While every other site offers you reviews of the most current movies in theaters, someone needs to step in to review the movies that came out 10+ years ago. So hop on into Doc Brown’s Delorean with me, and let’s see what cinema has already offered…
A few weeks ago, Pixar announced plans for The Incredibles 2, with writer/director Brad Bird back at the helm. I have been uncharacteristically silent on this subject, as I’ve really just been waiting for the penny to drop, and Disney to reveal that this was just an April Fool’s Day prank that some intern accidentally pulled the trigger on 13 days early. But all evidence so far seems to suggest that we are, at long last, getting a sequel to one of the best superhero movies ever.
With that in mind, let’s take a look back at the original, 2004’s The Incredibles.
Unlike most of the superhero movies I talk about on this blog (with the exception of Unbreakable), The Incredibles is about a group of original superheroes. Most films that feature original superheroes are meant to be parodies of the genre; Hancock, Sky High, Mystery Men and The Tick come to mind, and the latter two were actually both adaptations of obscure comics. The Incredibles, on the other hand, is an incredibly loving homage – and sometimes, sure, biting satire – of the superhero tropes. This movie basically invented the term “monologuing,” or at least directly tied it to supervillain exposition scenes, and the fact that the term “monologuing” so quickly entered the public consciousness – it has since been used regularly and unironically in superhero comics – says a lot about the impact of this film.
Another interesting thing about the film, and probably why it has such staying power, is that it has the exact same plot as Watchmen.
In the 80s, Watchmen was released as a comic that featured original superhero characters (though each were very clearly patterned off of existing characters) and turned them on their head. One of them was impotent, one of them was an emotionless prick, one of them was a dangerous sociopath, and another was a different kind of dangerous sociopath. And it was shocking and startling, and a very powerful commentary on superheroes, and on the Cold War era. But the plot is about superheroes coming out of retirement when they discover that someone is killing off retired superheroes. Which is exactly what happens in The Incredibles.
There’s even a scene in Watchmen that makes an offhand reference to a hero who got his cape stuck in a revolving door and ended up getting gunned down by robbers, and it’s hard to read that without picturing Edna Mode shouting “No capes!”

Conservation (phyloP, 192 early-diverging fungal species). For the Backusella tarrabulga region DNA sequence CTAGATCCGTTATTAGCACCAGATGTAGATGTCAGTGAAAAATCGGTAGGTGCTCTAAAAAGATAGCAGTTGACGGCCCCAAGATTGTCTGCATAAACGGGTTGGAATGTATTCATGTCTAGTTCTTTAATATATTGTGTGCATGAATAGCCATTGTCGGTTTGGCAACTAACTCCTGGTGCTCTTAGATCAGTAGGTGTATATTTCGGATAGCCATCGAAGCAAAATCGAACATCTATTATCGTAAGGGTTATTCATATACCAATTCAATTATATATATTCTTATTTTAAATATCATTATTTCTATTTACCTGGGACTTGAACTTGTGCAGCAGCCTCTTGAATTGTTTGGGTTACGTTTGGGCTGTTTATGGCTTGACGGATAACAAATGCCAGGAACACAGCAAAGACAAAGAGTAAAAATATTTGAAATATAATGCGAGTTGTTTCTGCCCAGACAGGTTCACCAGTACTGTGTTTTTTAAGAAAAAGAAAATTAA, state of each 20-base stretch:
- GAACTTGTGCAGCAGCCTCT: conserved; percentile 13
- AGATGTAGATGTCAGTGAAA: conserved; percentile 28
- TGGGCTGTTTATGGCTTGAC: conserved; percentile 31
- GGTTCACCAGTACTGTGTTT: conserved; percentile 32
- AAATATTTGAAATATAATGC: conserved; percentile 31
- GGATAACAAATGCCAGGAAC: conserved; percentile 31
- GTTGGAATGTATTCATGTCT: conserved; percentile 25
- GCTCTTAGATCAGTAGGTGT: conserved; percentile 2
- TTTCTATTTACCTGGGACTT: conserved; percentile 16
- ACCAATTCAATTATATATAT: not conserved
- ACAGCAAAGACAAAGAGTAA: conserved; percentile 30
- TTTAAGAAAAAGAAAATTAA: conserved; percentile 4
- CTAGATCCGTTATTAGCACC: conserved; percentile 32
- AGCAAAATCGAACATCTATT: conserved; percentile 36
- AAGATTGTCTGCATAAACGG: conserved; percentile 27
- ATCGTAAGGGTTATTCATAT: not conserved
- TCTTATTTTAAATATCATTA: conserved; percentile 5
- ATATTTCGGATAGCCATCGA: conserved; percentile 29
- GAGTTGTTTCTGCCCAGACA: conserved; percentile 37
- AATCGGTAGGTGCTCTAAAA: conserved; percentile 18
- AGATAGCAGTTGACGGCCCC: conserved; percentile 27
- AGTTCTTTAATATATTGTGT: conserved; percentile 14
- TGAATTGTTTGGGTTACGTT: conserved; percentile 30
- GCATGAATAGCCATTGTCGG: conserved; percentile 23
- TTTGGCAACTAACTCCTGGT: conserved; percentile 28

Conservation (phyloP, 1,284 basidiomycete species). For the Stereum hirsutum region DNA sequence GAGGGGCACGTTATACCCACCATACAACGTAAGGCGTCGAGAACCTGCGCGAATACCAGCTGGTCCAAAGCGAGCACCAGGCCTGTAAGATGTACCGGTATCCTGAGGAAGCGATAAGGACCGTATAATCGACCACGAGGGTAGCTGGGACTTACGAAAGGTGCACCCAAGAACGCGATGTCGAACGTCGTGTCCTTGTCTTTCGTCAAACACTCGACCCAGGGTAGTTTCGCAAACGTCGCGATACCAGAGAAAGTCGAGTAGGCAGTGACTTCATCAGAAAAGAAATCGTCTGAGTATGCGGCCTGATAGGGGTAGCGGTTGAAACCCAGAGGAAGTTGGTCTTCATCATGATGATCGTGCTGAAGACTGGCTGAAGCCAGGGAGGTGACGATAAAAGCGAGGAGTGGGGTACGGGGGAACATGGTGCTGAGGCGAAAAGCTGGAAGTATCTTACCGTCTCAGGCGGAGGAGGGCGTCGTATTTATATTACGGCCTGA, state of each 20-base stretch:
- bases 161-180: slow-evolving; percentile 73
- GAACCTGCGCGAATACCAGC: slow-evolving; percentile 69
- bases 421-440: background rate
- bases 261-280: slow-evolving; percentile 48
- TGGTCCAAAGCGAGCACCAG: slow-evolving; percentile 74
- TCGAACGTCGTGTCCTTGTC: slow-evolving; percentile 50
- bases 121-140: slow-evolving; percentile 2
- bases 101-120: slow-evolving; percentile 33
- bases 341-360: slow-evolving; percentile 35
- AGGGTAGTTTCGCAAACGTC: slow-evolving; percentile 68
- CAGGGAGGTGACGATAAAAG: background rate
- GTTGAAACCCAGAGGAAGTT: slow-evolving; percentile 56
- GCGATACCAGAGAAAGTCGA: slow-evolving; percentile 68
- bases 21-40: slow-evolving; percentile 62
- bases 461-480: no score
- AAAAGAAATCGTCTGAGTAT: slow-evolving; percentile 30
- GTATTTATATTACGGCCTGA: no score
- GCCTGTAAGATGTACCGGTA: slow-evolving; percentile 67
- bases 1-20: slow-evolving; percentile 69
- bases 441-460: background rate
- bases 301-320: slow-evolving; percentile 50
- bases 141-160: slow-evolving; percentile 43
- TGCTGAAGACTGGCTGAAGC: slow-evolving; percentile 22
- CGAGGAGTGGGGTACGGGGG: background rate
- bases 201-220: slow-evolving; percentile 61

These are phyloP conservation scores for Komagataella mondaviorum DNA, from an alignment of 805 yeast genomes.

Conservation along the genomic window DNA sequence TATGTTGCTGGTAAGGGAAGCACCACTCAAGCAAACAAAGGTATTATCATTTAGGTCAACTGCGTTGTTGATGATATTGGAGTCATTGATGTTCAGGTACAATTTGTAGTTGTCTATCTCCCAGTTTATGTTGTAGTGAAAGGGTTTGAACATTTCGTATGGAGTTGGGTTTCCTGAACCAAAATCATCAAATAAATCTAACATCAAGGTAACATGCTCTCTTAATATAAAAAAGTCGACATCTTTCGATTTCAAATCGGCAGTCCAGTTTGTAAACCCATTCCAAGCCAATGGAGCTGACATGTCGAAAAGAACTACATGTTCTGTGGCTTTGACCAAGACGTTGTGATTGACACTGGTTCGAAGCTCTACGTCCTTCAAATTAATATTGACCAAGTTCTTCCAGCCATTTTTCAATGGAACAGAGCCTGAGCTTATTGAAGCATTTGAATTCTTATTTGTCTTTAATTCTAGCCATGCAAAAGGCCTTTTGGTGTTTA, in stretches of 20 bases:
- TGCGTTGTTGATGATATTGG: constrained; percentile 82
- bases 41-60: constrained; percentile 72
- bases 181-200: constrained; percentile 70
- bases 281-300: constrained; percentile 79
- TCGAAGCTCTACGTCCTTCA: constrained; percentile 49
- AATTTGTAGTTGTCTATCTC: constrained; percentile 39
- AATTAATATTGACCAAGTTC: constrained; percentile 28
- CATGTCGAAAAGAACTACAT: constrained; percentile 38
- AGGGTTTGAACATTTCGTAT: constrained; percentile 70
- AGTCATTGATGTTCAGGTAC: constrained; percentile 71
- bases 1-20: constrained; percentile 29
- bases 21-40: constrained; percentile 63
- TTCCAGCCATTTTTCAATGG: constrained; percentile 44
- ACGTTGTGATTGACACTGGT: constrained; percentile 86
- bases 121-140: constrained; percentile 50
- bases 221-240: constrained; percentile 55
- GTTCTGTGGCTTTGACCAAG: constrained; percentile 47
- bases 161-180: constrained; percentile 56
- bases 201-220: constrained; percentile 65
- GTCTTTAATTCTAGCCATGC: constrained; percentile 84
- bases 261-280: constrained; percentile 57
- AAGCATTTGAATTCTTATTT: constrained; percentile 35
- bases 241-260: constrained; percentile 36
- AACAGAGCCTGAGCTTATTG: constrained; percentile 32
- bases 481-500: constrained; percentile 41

It’s not just the fact that the characters feel like members of a real family – though they totally do; the arguments don’t feel artificial, they feel organic and genuine, and each character goes beyond their superficial archetype to the point where you can see a well-developed personality for each one.
It’s not even that they’re superheroes with mundane problems – though they totally are, and it’s fantastic; the scene where Bob and Helen bicker about directions while speeding down the highway trying to get to the epic robot fight is one of my all-time favorites.
What always sticks out to me about the film is that the characters never know what they really want.
The film opens with a series of interviews with each hero, back in the Golden Days, talking about what they want out of life. Frozone doesn’t seem interested in hooking up with anyone who isn’t a super, Elastigirl isn’t interested in retiring, and Mr. Incredible would some day like to hang up his tights and live a normal family life. But 15 years later, Frozone / Lucius is married to a regular woman, Elastigirl / Helen is happily retired and raising kids, and Mr. Incredible / Bob is GOING NUTS in his civilian life. He was absolutely wrong. Retirement is the last thing he wants.
That’s part of what makes those characters interesting, and that’s what makes their arguments throughout the film feel so genuine. I hold up the arguments between Bob and Helen throughout the film – but especially the one at the end of the first act – as some of the best-written arguments in film. They’re not the neat presentation of bullet points that usually happen when a writer writes an argument – the scenes are messy, and the characters change subjects while always talking about the same thing. The fact that Bob goes from defending his moonlight superhero antics to complaining about his son’s school curriculum and the fact that he can’t compete for sports actually reflects how real arguments work – because we as an audience (and Helen as his wife) know that he’s still talking about himself and his problems through that entire scene.
One more thing – most superhero movies have to tone down the weirdness of superhero comics. As much as I enjoy movies like The Dark Knight or The Avengers, they don’t even touch the zanyness of the actual comics (like how Batman is always fighting an immortal ninja, or how Iron Man’s armor used to fold up like a business suit he could carry in his briefcase, and also used to have roller skates in the boots).
The Incredibles, meanwhile, opens with Mr. Incredible fighting a French mime-themed bomber named Bomb Voyage, and ends with a Mole Man-esque villain called The Underminer bellowing, “I am always beneath you, but nothing is beneath me!”
The fact that it took 10 years to get a sequel to this film greenlit is baffling to me.